Ocean urea fertilization for carbon credits poses high ecological risks

Patricia M. Glibert, Rhodora Azanza, Michele Burford, Ken Furuya, Eva Abal, Adnan Al-Azri, Faiza Al-Yamani, Per Andersen, Donald M. Anderson, John Beardall, G. Mine Berg, Larry Brand, Deborah Bronk, Justin Brookes, Jo Ann M. Burkholder, Allan Cembella, William P. Cochlan, Jackie L. Collier, Yves Collos, Robert DiazMartina Doblin, Thomas Drennen, Sonya Dyhrman, Yasuwo Fukuyo, Miles Furnas, James Galloway, Edna Granéli, Dao Viet Ha, Gustaaf Hallegraeff, John Harrison, Paul J. Harrison, Cynthia A. Heil, Kirsten Heimann, Robert Howarth, Cécile Jauzein, Austin A. Kana, Todd M. Kana, Hakgyoon Kim, Raphael Kudela, Catherine Legrand, Michael Mallin, Margaret Mulholland, Shauna Murray, Judith O'Neil, Grant Pitcher, Yuzao Qi, Nancy Rabalais, Robin Raine, Sybil Seitzinger, Paulo S. Salomon, Caroline Solomon, Diane K. Stoecker, Gires Usup, Joanne Wilson, Kedong Yin, Mingjiang Zhou, Mingyuan Zhu

Research output: Contribution to journalArticle

42 Scopus citations

Abstract

The proposed plan for enrichment of the Sulu Sea, Philippines, a region of rich marine biodiversity, with thousands of tonnes of urea in order to stimulate algal blooms and sequester carbon is flawed for multiple reasons. Urea is preferentially used as a nitrogen source by some cyanobacteria and dinoflagellates, many of which are neutrally or positively buoyant. Biological pumps to the deep sea are classically leaky, and the inefficient burial of new biomass makes the estimation of a net loss of carbon from the atmosphere questionable at best. The potential for growth of toxic dinoflagellates is also high, as many grow well on urea and some even increase their toxicity when grown on urea. Many toxic dinoflagellates form cysts which can settle to the sediment and germinate in subsequent years, forming new blooms even without further fertilization. If large-scale blooms do occur, it is likely that they will contribute to hypoxia in the bottom waters upon decomposition. Lastly, urea production requires fossil fuel usage, further limiting the potential for net carbon sequestration. The environmental and economic impacts are potentially great and need to be rigorously assessed.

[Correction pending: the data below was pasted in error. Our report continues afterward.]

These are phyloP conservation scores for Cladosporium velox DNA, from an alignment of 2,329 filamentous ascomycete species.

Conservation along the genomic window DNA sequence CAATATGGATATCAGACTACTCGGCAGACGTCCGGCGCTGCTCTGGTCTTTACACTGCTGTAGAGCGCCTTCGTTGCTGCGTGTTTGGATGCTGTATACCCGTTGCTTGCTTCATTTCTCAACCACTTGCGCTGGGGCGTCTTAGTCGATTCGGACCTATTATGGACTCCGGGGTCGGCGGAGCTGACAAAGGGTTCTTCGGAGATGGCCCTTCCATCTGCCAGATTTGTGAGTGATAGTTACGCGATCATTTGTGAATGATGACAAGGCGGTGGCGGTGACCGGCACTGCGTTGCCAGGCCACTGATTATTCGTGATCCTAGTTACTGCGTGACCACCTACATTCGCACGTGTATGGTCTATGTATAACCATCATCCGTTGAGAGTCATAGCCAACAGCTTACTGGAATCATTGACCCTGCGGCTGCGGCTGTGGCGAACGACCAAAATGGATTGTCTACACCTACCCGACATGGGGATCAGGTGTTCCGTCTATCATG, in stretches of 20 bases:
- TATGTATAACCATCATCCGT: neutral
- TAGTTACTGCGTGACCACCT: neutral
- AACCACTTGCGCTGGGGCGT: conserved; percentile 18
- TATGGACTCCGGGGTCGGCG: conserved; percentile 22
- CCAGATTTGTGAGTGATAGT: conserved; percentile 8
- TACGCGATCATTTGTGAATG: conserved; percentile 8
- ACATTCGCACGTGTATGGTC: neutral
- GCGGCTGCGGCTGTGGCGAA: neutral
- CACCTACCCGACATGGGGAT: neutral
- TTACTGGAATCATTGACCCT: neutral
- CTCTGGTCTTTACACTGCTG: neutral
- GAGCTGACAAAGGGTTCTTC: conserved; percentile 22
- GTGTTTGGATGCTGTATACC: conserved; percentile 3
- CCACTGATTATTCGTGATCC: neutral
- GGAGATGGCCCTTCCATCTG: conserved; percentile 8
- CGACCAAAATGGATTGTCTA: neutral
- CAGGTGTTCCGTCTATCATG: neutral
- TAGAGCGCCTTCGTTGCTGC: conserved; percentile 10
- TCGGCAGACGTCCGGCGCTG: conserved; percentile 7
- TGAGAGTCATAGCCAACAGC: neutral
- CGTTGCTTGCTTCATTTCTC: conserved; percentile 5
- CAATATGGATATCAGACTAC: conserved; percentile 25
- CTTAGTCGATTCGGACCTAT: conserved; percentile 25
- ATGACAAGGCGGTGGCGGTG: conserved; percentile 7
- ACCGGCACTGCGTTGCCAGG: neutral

Original languageEnglish (US)
Pages (from-to)1049-1056
Number of pages8
JournalMarine Pollution Bulletin
Volume56
Issue number6
DOIs
StatePublished - Jun 1 2008

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Keywords

  • Carbon credits
  • Carbon sequestration
  • Cyanobacteria
  • Harmful algae
  • Hypoxia
  • Ocean fertilization
  • Sulu Sea
  • Toxic dinoflagellates
  • Urea dumping

ASJC Scopus subject areas

  • Aquatic Science
  • Oceanography
  • Pollution

Cite this

Glibert, P. M., Azanza, R., Burford, M., Furuya, K., Abal, E., Al-Azri, A., Al-Yamani, F., Andersen, P., Anderson, D. M., Beardall, J., Berg, G. M., Brand, L., Bronk, D., Brookes, J., Burkholder, J. A. M., Cembella, A., Cochlan, W. P., Collier, J. L., Collos, Y., ... Zhu, M. (2008). Ocean urea fertilization for carbon credits poses high ecological risks. Marine Pollution Bulletin, 56(6), 1049-1056. https://doi.org/10.1016/j.marpolbul.2008.03.010